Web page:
Beyond this paradox of possession Ojebeta's life exemplifies the paradoxes associated with the liberating and reenslaving processes. Indeed, Ojebeta is bought back into freedom. The exchange of money for her release is a sign of her commodification; this reappropriation seems incompatible with the liberating act of ending one's objectivization as a marketable commodity. And since the author explicitly states at the end of the book that Ojebeta's marriage to Jacob is a form of reenslavement, this is equivalent to saying that Ojebeta chooses this fate. But choice being an act of free will, it is the characteristic action of a free person; to choose slavery is a contradiction in terms. The state of slavery invalidates the affirmation of free will. Furthermore, Ojebeta's choice consists of her decision to marry Jacob, whom she loves, instead of accepting Eze's relative in spite of her inclination. That she return to slavery in a marriage of love increases the paradox, since in theory this institution is the fruit of free mutual consent. Ojebeta's complete delivery of herself to Jacob is inconsistent with the theoretical implications of opting to marry out of love.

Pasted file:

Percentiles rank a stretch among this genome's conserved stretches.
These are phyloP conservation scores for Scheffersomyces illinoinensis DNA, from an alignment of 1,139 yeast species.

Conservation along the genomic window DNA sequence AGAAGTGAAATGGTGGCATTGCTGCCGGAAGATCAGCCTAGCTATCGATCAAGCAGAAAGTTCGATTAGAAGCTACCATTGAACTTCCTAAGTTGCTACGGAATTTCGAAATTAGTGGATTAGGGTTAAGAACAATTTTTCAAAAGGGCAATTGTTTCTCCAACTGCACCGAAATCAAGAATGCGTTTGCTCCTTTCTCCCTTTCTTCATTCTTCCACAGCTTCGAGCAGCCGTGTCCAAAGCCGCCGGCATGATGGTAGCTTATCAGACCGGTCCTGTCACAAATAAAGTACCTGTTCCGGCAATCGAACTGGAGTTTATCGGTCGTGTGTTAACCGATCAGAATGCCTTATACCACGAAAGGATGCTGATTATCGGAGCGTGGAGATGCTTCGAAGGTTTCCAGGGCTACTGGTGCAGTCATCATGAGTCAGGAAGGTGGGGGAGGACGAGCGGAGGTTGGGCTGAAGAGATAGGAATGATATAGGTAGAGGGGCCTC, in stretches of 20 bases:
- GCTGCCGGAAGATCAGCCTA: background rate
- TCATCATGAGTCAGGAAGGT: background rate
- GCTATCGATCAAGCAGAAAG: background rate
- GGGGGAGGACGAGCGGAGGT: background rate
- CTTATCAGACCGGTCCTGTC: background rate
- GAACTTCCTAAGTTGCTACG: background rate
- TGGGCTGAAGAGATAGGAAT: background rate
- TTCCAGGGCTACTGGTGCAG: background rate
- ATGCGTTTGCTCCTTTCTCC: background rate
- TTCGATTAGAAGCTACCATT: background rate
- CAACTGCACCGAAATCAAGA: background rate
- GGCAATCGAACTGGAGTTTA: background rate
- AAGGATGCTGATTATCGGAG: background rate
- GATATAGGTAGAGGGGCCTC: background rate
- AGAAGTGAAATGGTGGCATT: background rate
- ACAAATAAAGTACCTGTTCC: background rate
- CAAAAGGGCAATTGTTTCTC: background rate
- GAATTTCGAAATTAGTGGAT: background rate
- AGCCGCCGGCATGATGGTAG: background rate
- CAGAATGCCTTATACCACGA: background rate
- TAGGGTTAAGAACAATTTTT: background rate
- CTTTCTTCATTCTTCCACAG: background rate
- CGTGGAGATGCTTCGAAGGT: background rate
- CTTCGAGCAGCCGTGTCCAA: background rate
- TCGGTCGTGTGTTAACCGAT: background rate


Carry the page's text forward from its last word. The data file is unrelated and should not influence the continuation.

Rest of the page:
What statement emerges from these paradoxes of change? Does Emecheta wish to show the impossibility of true change? Ojebeta's life is a cycle of change that leads her straight back to where she started off: nowhere; she is threatened by non-existence, both as ogbanje and as slave. Or it might be more accurate to say no one, for the state she appears bound to is one of slavery. From birth, Ojebeta's ogbanje spirit is possessed. Her parents' cares liberate her from this cycle of infantile death and rebirth, but in so doing they bind her body and soul to mystical traditions. Paradoxically, to uphold the village traditions and to win respect at his coming of age dance, her brother violates his community's reproval of slavery by selling his own sister's body. After years of service for Ma Palagada, little of Ojebeta's soul remains free to identify with her home community. So when she is set free from market slavery a materially independent woman, her soul is still enslaved to belief in Ibuzan traditions, ironically the only trace of autonomy she has preserved as a market slave. This belief is what sadly causes her to succumb rapidly to complete enslavement once again, by following Jacob into the traditional Ibo marital institution in which a woman subordinates herself to her husband. This schematization of the multiple changes throughout Ojebeta's life clarifies that this book is deeply ironical, and not merely a lamentation on change.